A friend from New York, upon seeing blocks and blocks of boarded-up Baltimore for the first time, once said, “Wow. Your city is kinda like a haunted house… except there are whole haunted neighborhoods! Living here must be really creepy!”
I was thinking about that comment on the eerily empty nighttime walk to Clifton Mansion to see Safe Space, the crushingly dark comedy written by R. Eric Thomas and produced by Single Carrot Theatre, which runs through February 23. At the time, I didn’t even know that I was on my way to see a ghost story precisely about a hyper-local species of haunted house. I was only thinking about how strange, elusive, and relative the concept of a “Safe Space” is in Baltimore. I had just gotten back to town after nearly two months in Scandinavia, and found myself a bit unsettled by the process of easing back into the muscle memory of Baltimore—of glancing over my shoulder, of changing my posture to feel less visible as the sole person on empty blocks, of resigning myself to our reality of cracked sidewalks and out-of-service streetlights that might dead-end in a grass field without warning.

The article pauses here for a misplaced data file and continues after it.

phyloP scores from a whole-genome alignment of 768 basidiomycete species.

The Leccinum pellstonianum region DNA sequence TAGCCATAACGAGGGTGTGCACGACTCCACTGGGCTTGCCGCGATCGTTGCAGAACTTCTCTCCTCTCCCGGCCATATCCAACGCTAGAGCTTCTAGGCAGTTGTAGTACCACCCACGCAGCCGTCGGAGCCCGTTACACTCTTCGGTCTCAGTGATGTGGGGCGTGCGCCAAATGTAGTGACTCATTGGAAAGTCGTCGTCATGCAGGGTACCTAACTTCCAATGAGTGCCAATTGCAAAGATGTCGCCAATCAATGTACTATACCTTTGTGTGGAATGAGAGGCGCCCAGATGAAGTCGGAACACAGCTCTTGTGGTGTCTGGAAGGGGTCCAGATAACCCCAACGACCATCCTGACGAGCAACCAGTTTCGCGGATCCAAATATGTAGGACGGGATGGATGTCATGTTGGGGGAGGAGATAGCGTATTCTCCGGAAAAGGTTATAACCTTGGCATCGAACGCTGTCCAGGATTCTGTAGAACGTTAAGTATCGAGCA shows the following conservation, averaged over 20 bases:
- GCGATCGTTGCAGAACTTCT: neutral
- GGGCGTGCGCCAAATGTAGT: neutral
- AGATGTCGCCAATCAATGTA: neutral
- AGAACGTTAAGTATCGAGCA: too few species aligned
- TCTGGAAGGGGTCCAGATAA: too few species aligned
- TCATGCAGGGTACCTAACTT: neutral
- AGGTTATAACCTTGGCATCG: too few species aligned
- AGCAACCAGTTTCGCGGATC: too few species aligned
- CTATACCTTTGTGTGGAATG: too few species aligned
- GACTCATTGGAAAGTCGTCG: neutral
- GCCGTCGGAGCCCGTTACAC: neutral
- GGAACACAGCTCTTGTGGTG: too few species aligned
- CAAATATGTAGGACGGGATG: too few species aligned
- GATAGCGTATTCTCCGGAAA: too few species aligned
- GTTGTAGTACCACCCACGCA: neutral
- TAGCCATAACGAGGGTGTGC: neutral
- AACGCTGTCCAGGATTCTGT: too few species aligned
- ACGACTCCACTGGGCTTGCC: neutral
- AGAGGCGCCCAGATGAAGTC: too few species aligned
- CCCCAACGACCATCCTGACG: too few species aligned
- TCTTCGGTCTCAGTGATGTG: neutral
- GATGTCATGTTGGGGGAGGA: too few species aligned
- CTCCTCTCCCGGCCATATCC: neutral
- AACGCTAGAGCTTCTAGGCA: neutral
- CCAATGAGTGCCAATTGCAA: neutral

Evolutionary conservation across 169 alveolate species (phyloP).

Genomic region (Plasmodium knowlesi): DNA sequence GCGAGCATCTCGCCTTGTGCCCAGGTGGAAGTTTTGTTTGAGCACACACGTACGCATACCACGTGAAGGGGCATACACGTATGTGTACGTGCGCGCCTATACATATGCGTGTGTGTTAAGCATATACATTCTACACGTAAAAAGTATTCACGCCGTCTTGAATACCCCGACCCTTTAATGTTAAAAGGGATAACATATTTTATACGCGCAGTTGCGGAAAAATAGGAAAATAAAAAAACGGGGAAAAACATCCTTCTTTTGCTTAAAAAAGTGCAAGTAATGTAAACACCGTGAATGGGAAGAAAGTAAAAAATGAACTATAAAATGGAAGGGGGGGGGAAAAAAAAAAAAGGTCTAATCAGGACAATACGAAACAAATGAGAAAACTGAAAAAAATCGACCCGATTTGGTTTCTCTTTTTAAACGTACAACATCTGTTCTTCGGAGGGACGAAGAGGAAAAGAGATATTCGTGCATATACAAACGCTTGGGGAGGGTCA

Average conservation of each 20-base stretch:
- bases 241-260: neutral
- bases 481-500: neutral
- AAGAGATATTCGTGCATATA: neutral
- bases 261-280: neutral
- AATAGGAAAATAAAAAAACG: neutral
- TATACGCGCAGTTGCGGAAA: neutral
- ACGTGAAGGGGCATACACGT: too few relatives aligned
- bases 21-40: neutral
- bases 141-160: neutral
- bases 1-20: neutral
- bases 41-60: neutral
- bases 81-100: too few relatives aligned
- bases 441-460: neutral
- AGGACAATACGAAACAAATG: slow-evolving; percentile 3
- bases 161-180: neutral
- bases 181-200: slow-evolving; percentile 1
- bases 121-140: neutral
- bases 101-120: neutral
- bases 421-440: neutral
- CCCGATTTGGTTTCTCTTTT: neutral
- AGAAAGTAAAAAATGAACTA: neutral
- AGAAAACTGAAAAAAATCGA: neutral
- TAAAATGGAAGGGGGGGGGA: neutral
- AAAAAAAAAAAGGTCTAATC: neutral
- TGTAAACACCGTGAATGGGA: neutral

And so, on many levels, Single Carrot Theatre’s production feels a brand of site specificity that hits uncomfortably close to home. It is an absurd ghost story performed in the creepy basement of a weird mansion in a forgotten golf course in a neighborhood with plenty of haunted houses. Audience members wait on the first floor of the dilapidated house before being ushered down. By the stairwell, there’s a Baltimore Sun article from 1995 about how President Clinton’s AmeriCorps youth service program was going to restore the 1802 mansion, which was built as a home for Johns Hopkins (of university fame) and later served as a clubhouse for the golf course. One gets the impression that renovation project never quite finished. All in all, it’s a context that speaks to Ye Olde White Baltimore—Hopkins! Harford Road! Foundations! Golf Clubhouse!—or, more specifically, its spectacular decline. Single Carrot Theatre, now fully itinerant and devoted to site-specific works, probably couldn’t have found a better setting to pair with this particular script within the borders of Baltimore City.